One of four men accused of having equipment for printing counterfeit currency told gardai that rolls of paper and print cartridges found at his address were from a courier job he agreed to do for a man who had called to his garage, the Special Criminal Court has heard.
The memoranda of interview with Liam Delaney (42), with addresses at Mountrath and Borris-in-Ossory, Co Laois, were read in to the record at the twelfth day of his trial and that of his co-accused Anthony Sloan (57), a native of Belfast with an address at Ard na Mara, Dundalk, Co Louth, Kevin Flanagan (43), of Borris-in-Ossory and Andrew Poole (43), of Portlaoise, Co Laois.
The men have all pleaded not guilty to possession of equipment, including printers and cutting machines, to manufacture counterfeit currency at Ballybrophy, Borris-in-Ossory, Co Laois on May 31st, 2010.
The court heard that members of the garda Emergency Response Unit who raided a yard at Ballybrophy on May 31st, 2010 found the four accused men in a portakabin. Inside the portakabin gardai discovered a trap door, hidden under a chest of drawers, which led to an underground bunker made out of two forty foot containers.
Within this bunker, gardai discovered a number of printers, cutting machines and other materials used in printing. The accused men denied knowledge of the bunker and told gardai they were attending a business meeting in the portakabin to discuss carbon credits.
There was evidence that gardai who searched an address of Liam Delaney’s at Newline Close, Mountrath, found boxes containing rolls of paper marked with Chinese characters, as well as boxes containing paper sample catalogues, inkjet paper and print cartridges.
Detective Garda James O’Meara told Mr Garnet Orange, prosecuting, that over the course of five interviews with gardai at Portlaoise Garda Station, Mr Delaney told detectives that about two weeks before his arrest a man called to his garage in Borris-in-Ossory and asked him to repair his Range Rover jeep.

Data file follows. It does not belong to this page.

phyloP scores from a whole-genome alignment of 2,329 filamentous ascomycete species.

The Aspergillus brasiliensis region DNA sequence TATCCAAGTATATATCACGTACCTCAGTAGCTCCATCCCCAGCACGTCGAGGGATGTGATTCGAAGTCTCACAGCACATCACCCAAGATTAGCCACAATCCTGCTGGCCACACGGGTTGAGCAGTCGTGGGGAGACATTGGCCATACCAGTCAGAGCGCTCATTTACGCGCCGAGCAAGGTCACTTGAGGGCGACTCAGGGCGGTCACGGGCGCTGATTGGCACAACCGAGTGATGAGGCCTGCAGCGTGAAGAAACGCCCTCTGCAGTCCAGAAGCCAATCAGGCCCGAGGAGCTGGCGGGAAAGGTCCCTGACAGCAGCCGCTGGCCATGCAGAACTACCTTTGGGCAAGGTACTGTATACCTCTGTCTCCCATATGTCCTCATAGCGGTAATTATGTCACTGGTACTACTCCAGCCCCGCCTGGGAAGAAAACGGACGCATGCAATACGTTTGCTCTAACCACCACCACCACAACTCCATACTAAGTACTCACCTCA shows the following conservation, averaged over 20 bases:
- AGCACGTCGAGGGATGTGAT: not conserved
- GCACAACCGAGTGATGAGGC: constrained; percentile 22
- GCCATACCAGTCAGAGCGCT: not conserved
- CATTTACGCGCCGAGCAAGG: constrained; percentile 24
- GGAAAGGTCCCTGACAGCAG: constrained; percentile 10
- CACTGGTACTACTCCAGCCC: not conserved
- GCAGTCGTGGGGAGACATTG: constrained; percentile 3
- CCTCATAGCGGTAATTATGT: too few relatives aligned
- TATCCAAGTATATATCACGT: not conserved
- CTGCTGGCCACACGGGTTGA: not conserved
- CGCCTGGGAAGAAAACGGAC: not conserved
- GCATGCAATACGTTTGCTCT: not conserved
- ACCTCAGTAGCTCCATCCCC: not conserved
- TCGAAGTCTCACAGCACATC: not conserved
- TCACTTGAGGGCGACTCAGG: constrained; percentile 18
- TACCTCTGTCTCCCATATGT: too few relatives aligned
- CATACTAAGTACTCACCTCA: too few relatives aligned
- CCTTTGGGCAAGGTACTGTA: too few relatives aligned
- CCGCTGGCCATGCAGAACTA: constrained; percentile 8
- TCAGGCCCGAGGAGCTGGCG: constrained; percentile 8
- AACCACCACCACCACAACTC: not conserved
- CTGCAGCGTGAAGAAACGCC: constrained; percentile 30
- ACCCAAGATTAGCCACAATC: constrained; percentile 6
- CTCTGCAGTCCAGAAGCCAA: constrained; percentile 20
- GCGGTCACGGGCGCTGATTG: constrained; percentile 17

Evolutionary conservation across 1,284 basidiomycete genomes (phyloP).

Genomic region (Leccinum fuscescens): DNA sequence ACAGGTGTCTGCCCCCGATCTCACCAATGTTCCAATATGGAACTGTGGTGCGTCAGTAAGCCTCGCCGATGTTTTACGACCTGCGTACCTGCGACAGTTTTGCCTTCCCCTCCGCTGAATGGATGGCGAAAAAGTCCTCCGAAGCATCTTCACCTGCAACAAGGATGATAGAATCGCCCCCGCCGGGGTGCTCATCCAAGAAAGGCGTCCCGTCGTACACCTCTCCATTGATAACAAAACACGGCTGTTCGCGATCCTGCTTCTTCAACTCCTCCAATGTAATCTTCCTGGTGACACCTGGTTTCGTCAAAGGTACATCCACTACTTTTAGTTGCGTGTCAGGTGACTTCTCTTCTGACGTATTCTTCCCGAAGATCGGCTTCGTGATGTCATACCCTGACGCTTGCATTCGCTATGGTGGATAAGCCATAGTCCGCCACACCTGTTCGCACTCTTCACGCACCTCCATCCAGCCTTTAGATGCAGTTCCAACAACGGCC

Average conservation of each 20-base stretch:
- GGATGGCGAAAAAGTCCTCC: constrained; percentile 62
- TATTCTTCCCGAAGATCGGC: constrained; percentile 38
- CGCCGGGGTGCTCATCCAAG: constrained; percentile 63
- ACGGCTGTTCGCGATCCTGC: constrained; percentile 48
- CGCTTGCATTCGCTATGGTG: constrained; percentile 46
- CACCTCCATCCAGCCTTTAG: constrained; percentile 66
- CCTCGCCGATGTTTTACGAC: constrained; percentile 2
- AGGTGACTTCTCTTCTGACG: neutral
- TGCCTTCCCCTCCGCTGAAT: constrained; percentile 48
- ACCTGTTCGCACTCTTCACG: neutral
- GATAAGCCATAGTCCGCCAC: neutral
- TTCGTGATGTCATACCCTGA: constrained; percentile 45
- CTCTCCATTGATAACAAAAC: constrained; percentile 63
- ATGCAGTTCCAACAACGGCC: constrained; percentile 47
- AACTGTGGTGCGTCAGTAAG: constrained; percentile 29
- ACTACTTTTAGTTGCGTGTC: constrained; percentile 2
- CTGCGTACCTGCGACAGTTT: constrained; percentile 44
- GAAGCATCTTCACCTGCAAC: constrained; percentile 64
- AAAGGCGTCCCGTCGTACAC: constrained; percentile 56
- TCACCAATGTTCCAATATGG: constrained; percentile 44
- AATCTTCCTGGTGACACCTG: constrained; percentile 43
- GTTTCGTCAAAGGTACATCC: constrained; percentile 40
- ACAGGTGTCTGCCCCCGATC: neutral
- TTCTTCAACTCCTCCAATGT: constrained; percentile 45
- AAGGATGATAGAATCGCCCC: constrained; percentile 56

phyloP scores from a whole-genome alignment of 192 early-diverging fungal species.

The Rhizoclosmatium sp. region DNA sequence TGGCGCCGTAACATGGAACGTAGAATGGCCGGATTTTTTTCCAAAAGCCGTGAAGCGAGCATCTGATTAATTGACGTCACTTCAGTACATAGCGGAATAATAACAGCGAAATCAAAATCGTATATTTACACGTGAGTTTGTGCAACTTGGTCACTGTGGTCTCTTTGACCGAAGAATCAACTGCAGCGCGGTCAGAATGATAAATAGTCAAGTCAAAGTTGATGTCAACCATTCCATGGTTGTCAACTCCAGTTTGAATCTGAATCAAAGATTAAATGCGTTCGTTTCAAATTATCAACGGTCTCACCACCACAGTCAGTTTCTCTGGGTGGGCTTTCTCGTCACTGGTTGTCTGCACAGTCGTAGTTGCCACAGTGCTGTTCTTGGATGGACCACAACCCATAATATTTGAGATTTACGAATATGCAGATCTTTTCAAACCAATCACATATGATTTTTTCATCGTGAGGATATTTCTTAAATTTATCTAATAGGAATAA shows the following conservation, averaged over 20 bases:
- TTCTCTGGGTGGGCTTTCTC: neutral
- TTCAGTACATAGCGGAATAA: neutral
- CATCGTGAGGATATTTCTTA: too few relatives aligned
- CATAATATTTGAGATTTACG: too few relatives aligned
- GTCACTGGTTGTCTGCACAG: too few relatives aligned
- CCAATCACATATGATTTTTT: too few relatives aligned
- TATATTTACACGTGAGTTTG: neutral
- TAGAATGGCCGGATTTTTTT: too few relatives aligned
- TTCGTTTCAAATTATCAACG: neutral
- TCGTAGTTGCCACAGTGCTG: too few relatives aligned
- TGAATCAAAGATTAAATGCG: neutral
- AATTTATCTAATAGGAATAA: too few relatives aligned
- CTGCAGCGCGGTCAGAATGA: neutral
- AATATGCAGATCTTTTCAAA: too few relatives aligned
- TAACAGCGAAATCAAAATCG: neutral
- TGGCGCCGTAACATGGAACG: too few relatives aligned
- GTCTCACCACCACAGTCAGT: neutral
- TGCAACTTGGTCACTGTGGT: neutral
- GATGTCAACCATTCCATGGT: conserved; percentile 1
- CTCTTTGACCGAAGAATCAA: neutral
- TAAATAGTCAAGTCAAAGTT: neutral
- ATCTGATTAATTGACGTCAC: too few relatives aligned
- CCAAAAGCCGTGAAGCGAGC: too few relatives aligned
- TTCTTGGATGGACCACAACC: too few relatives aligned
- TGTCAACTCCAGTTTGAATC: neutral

He said the man, who was tall with black hair and a Dublin accent, gave his name as “Padraig Kane” and asked Mr Delaney if he was interested in doing courier work. The accused man told gardai that he did not keep a record of the repair carried out on the Range Rover as Mr Kane had paid him in cash.
Mr Delaney told gardai he was to be paid €200 to collect parcels from an address on the Lower Rathmines Road in Dublin and hold them at a warehouse, where he was to await further instruction from Mr Kane.
He said he collected the parcels but when Mr Kane failed to contact him he began “shiting it” because he thought he had been duped in to carrying out a “drug run”.
Mr Delaney told gardai that he brought the boxes back to Newline Close and opened them to find ink and rolls of paper with “foreign writing, Japanese or Chinese” printed on them. The accused man said he was “so relieved” not to see “white powder and tablets”.
He told gardai he could not explain how the ink cartridges found in his house were the same cartridges required for the large format printing machines uncovered by gardai in the underground bunker.Mr Delaney denied that he knew the boxes contained inks and papers to print counterfeit money and that he had met with his co-accused on the morning of his arrest to discuss the counterfeiting process.Put to him by detectives that Mr Kane “did not exist”, Mr Delaney replied: “He exists.”
The trial also heard this afternoon from a witness who told court that he sold a shipping container to a man called Kevin Flanagan in 2008.
Mr Martin Kealey of the Midlands Container Depot told Mr Orange that he believed the container found by gardai under the portakabin bore the same serial number as a forty foot steel shipping container he sold to a Kevin Flanagan.
After he was shown a photograph of a hole cut in to the container, Mr Kealey agreed with Mr Orange that there was no such hole present when he sold the item.
However, the witness agreed with Mr Fergal Kavanagh SC, for Mr Flanagan, that he had never been asked to identify the accused Kevin Flanagan and the extent of his evidence was that someone calling himself this name had called to his premises and purchased a shipping container.
Mr Kealey agreed that the serial number on the container was put to him in interview with gardai as he was unable to recall it himself and he was also unable to locate an invoice matching the sale of the container.
The trial continues.